China users of fake Windows risk Microsoft’s black screen
Microsoft Corp. is trying to annoy Chinese software users into buying genuine copies of Windows software.
The software giant drew criticism from a top copyright official and howls from consumers here over its new anti-piracy strategy: When it detects that an improper copy of Windows is running, it turns the computer screen black.
Users can switch it back manually, only to have the process repeat itself every 60 minutes amid a stream of warnings: “You may be the victim of pirated software.”
The Redmond, Wash.-based company’s Windows Genuine Advantage initiative, started in 2005 to fight software piracy, goes further in China than in other countries. Microsoft says it wants to protect its intellectual property and help users avoid virus attacks.
But the program has left many users disgruntled in a market where pirated software is widespread.
Yan Xiaohong, vice director of the National Copyright Administration, told the state-run New China News Agency late Monday that his agency supported corporate efforts to safeguard their copyrights but questioned this approach.
“Whether the blackout method should be adopted is open to question,” Yan said. “Measures for safeguarding rights also need to be appropriate.”
Some computer users said they appreciated that their government was protecting their interests but weren’t too worried about the inconvenience. A rash of free fixes has sprung up, including one called 360 Guard, which allows fleet-footed users to filter out Microsoft downloads that aren’t pirate-friendly.
“No matter how severe the anti-piracy efforts are, Chinese users will figure out how to get around them,” said Yang Fangzhou, a 25-year-old brokerage worker from Fujian province. “Most people here don’t want to spend the money, and have no moral qualms about using pirated software.”
Recent polls on Chinese Web portals, including QQ.com, Sohu.com and 21cn.com, found most respondents used pirated copies of Windows XP and Vista, and more than 70% strongly disliked Windows Genuine Advantage.
Last week, Beijing attorney Dong Zhengwei sent a complaint to China’s Ministry of Public Security urging the police to go after Microsoft for economic damage and collective inconvenience. He termed the company’s program a “hacker-style attack” that infringed on users’ privacy.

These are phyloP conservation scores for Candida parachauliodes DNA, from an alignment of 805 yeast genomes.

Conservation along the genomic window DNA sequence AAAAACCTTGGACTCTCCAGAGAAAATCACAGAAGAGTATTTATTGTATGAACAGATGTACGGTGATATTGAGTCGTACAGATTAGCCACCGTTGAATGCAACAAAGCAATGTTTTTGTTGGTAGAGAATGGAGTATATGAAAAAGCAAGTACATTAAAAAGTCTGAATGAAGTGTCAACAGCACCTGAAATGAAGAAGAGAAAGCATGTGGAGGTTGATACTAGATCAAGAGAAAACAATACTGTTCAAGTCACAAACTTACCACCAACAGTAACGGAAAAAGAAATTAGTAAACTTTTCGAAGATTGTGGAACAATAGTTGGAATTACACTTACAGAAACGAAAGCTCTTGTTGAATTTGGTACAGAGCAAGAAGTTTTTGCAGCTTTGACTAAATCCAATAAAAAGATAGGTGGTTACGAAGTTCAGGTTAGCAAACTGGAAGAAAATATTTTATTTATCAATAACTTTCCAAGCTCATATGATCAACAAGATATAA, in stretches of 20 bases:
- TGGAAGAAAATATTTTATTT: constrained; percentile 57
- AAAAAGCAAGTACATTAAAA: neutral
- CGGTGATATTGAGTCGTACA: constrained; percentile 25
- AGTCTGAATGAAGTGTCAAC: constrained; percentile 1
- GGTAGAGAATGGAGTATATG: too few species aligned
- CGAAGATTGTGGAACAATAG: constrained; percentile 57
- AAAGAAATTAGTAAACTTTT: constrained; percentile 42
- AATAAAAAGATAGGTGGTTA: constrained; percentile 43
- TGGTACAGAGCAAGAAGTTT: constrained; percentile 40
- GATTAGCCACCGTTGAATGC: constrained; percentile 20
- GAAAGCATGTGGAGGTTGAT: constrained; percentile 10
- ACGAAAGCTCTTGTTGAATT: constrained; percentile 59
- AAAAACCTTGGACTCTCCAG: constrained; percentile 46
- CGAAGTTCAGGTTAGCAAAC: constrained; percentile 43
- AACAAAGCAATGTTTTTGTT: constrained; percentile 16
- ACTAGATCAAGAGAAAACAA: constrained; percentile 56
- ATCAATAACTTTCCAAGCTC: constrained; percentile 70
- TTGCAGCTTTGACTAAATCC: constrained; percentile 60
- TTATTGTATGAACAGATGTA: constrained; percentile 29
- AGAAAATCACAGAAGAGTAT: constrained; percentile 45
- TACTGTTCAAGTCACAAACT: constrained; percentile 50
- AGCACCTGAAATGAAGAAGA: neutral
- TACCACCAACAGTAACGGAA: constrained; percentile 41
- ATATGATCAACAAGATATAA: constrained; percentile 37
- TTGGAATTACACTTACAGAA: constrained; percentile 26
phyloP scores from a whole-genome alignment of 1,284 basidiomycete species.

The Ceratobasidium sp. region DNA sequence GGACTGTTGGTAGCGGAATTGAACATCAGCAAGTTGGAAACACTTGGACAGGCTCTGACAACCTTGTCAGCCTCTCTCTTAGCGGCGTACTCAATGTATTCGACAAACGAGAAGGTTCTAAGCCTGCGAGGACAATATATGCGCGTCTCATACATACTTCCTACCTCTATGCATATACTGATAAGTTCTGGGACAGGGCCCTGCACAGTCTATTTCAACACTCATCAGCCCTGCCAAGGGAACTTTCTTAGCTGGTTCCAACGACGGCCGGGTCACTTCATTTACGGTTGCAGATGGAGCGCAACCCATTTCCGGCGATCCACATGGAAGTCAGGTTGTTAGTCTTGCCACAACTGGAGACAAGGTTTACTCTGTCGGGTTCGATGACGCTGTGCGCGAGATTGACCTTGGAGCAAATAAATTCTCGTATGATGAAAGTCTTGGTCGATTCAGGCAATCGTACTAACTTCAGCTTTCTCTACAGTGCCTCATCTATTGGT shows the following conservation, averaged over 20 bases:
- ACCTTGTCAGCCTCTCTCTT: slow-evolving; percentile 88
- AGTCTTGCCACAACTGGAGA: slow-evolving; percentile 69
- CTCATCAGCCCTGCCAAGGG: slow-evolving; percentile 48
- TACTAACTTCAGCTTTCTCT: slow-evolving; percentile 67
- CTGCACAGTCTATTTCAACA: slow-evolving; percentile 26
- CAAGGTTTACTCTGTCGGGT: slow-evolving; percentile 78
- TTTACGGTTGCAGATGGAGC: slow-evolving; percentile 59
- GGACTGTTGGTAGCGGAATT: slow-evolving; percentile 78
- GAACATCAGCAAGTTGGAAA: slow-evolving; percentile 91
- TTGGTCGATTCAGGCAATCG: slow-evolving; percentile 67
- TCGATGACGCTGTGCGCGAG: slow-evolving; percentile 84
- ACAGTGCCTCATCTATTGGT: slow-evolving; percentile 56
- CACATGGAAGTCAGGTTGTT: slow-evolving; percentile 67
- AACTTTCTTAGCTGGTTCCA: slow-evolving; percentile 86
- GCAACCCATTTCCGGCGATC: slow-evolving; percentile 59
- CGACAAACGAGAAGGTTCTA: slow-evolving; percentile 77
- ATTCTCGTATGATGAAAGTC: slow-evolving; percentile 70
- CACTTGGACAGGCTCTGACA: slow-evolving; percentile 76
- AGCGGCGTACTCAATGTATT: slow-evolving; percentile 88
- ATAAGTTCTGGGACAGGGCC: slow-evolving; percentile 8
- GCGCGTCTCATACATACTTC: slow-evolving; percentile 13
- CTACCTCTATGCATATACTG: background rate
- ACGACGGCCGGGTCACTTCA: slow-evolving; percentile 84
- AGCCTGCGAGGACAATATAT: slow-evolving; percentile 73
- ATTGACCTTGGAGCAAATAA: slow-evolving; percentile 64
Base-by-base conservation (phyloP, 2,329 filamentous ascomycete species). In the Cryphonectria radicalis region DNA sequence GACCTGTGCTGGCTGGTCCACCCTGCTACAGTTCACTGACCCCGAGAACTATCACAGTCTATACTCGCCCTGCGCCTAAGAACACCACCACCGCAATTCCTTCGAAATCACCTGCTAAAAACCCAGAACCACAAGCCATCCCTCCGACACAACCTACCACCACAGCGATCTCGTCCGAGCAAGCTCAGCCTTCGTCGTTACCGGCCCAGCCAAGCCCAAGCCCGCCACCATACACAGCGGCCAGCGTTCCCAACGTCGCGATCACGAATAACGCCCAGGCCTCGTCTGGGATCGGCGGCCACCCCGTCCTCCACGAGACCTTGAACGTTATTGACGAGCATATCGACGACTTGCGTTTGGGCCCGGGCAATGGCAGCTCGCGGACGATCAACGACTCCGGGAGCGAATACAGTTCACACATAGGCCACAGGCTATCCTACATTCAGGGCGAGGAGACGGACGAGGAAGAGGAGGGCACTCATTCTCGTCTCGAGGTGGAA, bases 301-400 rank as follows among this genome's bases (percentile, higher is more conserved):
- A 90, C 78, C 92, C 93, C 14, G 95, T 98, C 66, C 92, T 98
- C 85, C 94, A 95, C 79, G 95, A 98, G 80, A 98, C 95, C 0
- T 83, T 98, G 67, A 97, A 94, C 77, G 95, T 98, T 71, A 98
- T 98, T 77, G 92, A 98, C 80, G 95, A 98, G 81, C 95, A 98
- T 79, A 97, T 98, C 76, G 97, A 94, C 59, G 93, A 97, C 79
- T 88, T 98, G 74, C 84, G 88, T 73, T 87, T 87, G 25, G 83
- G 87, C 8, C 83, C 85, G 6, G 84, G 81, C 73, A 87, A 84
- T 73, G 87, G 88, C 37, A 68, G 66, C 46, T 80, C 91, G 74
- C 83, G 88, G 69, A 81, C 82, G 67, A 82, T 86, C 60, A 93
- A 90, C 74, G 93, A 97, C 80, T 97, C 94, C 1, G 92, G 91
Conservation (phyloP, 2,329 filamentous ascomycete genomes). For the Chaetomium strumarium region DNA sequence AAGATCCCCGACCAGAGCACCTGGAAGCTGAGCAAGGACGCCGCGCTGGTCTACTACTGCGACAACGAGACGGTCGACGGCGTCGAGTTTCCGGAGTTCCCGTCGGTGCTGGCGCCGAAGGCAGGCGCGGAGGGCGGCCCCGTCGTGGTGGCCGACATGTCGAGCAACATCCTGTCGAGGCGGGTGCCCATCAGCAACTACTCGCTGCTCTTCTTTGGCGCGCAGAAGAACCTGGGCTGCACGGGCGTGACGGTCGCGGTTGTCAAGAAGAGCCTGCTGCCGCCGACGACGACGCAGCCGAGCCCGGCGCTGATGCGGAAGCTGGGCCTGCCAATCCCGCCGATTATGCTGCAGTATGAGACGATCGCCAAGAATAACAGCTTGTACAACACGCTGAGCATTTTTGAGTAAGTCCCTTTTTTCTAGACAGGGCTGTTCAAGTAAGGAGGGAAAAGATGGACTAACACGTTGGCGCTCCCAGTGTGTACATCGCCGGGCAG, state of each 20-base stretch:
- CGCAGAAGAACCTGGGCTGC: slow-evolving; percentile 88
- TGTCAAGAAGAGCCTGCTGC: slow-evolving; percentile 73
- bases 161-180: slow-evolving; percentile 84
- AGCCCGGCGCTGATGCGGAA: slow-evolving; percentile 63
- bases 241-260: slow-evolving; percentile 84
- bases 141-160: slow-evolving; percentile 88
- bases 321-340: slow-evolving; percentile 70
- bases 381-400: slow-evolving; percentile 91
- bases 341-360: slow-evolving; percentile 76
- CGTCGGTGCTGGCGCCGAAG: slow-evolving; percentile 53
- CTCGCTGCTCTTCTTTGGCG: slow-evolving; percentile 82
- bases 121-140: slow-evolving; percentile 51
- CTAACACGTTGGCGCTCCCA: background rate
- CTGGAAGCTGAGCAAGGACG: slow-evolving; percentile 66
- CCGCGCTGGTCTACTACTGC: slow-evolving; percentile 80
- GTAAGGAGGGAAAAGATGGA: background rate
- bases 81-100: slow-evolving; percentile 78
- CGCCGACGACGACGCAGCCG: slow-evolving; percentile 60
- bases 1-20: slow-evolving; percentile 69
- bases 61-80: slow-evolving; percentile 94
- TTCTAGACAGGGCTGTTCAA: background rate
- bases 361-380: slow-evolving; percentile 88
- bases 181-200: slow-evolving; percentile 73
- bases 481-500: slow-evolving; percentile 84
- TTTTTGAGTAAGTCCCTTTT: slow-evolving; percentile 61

An estimated 82% of software in China is pirated, according to the Business Software Alliance industry group, compared with 93% for world leader Armenia and 20% for the U.S.
“I think Microsoft is doing the right thing to protect its legal rights,” said Su Wei, a 31-year-old real estate consultant, before acknowledging he’s never purchased genuine software and probably won’t.
Over the years, Microsoft has tried various strategies to stem piracy in China, including giving away software to schools and government offices in hopes of building a legitimate base and offering discounts to users of pirated products who switch over. Experiments with disabling programs in other markets met with such an outcry that the company backed off, and it is wary of angering the Chinese government, given its power over markets.
In 2007, Microsoft supported a series of raids in southern China on groups that reportedly made and distributed $2 billion in counterfeit software in 27 countries. And in August, at the behest of the company, Chinese police shut down a website offering free downloads of pirated Windows XP.
Some critics in China, however, argue that such an integral and strategic part of the Chinese economy as computing software should not be in American hands. They also complain that Microsoft charges too much in a country with widespread poverty.
Legal Windows XP software goes for about $140 in China, compared with a few dollars or less for pirated versions.
Some online forums have needled Microsoft by offering downloads of “genuine pirated” black desktop wallpaper.